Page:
We had lunch for everyone and coolers of drinks. It became a pretty social event. Kids were running around and helping play in the dirt. The fun translated into the harvest time as well.” Shannon says. “This past harvest, we saw a lot of interest from the community, and we had a food truck and t-shirts made. It was a shared experience of accomplishment and participation.”

Billy’s parents, Dennis and Jackie Newby, are a huge part of the operation. Shannon elaborates, “In the beginning, it was just the four of us. They have a house on the farm. Jackie would watch the kids when they were younger, and we had to work the fields. Now the kids are old enough to join us, Jackie and Dennis are out with us, working the vineyard together, cutting the grapes, and trimming the vines.

This has been an unexpected journey for Shannon, “I’m from Michigan and come from a family that would barely cut their own grass. When Billy convinced me we would move to Rome, it was initially a bit of a shock. I absolutely love it here. He keeps convincing me to grow things, and it keeps working like the grapes a lot more than I liked picking berries. Growing up, I was not tied to any place. 

What really changed for me was when we planted the 2500 grapevines. There was a moment I realized I am not going anywhere. This was about the same time I got involved in Junior Service League, and I began to really lean into my relationships here. I began cultivating stronger friendships and engaged more fully with the people in my life. I realized the vines were mirroring my metaphoric growing roots. I have always trusted Billy. Although I never considered myself a farmer, I have always trusted Billy, and here we are.”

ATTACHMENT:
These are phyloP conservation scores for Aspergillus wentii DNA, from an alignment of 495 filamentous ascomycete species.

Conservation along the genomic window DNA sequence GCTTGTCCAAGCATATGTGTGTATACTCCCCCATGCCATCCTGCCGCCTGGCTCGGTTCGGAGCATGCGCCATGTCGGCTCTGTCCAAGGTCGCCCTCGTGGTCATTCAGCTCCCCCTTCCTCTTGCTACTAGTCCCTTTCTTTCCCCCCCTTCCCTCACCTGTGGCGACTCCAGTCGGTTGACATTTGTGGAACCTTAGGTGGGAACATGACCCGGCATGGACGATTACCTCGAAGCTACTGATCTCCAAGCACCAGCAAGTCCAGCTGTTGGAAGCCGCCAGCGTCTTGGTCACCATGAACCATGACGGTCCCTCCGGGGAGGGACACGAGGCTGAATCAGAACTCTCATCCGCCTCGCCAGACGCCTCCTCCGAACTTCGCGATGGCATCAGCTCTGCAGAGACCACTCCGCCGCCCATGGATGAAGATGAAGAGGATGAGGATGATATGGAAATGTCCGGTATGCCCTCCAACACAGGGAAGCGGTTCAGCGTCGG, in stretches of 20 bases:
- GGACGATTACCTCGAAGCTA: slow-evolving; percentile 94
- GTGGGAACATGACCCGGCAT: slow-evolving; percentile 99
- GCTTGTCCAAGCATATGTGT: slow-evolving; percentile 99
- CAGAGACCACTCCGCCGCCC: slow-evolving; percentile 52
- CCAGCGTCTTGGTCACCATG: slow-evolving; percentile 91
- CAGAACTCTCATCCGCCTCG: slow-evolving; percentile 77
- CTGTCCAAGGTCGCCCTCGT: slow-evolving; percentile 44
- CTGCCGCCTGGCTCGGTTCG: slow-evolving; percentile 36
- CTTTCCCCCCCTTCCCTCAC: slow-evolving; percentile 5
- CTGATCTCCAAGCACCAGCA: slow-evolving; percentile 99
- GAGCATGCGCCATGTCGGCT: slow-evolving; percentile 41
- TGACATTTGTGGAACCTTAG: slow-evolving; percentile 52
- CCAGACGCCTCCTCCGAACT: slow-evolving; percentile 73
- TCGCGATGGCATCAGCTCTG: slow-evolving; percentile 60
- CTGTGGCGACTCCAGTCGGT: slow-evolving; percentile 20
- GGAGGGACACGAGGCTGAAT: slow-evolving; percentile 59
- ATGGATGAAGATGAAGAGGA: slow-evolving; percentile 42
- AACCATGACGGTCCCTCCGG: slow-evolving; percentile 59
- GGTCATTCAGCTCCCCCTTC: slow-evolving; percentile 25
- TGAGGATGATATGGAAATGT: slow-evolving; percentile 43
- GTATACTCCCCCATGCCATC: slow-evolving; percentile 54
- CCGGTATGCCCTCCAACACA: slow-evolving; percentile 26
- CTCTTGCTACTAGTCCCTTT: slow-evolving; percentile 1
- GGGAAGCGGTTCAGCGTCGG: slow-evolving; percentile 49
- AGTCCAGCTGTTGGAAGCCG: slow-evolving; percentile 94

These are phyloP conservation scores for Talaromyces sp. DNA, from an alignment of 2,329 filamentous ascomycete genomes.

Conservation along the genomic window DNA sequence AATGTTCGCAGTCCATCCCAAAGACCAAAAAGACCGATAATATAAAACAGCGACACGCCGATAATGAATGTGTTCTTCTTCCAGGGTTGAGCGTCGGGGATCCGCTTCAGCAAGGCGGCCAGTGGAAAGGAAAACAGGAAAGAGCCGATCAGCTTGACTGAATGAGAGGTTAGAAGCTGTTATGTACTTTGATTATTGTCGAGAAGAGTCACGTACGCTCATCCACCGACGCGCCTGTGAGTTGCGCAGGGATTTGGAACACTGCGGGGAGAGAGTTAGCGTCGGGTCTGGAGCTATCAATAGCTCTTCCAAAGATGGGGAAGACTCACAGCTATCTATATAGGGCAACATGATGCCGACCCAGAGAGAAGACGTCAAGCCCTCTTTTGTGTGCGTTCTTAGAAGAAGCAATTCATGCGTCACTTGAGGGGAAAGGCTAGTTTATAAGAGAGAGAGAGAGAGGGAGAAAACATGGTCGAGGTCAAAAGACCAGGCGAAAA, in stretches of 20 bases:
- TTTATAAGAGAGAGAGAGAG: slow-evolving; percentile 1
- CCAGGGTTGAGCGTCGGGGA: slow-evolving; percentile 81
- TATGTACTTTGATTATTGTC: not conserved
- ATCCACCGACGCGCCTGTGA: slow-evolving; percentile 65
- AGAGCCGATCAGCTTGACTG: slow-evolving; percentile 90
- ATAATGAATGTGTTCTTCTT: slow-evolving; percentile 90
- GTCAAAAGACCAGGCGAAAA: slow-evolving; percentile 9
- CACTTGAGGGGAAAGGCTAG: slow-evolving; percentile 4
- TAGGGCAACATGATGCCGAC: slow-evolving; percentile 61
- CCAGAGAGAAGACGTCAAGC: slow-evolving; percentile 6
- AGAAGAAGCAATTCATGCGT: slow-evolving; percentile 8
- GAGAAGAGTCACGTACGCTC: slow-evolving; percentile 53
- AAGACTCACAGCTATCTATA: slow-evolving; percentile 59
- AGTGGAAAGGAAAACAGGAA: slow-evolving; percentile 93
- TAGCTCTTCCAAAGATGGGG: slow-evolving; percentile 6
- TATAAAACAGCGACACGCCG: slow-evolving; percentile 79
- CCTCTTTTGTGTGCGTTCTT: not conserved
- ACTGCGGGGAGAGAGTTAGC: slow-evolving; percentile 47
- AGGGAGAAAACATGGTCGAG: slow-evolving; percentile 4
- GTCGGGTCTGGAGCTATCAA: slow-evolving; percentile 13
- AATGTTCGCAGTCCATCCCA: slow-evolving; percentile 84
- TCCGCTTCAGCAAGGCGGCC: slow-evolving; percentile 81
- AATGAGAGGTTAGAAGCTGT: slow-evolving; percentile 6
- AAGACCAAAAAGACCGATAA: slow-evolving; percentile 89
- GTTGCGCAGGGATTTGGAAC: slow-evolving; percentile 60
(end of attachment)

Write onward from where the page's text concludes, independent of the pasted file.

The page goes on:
Their operation made a dramatic shift in 2019 when the Newby’s had over twenty-one tons of grapes to sell. The usual buyers negotiated a price that simply didn’t justify the work. Billy made the decision then and there, “We are going to process our own harvest instead of relying on other outfits. Three weeks later, he finished the construction of a cold storage facility on the back of our shop, and we invested in our crusher and de-stemmer and all the things we needed to start making juice from our grapes.” Shannon recalls. 

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“Until we met Westover a lot of the operation had been trial by error,” Billy notes. To adapt their vineyard into a full-blown winery, they leaned toward winemaker, Bill Cox, out of Adairsville. Billy explains, “Winemaking is equal parts: art and science. There is a lot of high-level chemistry in addition to the intangible factor that comes from us and the creativity of the winemaker. There are many elements that go beyond the fruit to make the flavor of the wine. 

We started by sharing a collection of our favorite wines with Bill to introduce him to our preferences, and in turn, we started to learn a lot about our palette.” When customers come to the Tasting Room and experience the flight, they will discover it is an excellent reflection of the Newby’s aesthetics and overall winemaking approach. “It is a meaningful craft, full of blood, sweat, and tears. We want to bring something unique to Rome. 

However, as winemakers, we have been enveloped into a much broader community of Georgian vineyards and wineries. Free from the competition, we often sell and make wines for each other.” says Shannon. As with any community, when someone prospers, we all prosper. 

The interview wraps at the arrival of Don Humphries from Paulk Vineyards as if on cue to reiterate the camaraderie and supportive network of this new actualized hobby gone awry, Newby Farm and Vineyard Tasting Room.

Visit the Newby Farm and Vineyard at:

www.newbyvineyard.com

Their Tasting Room will be opening soon at: 411 Broad Street Rome, Ga 30161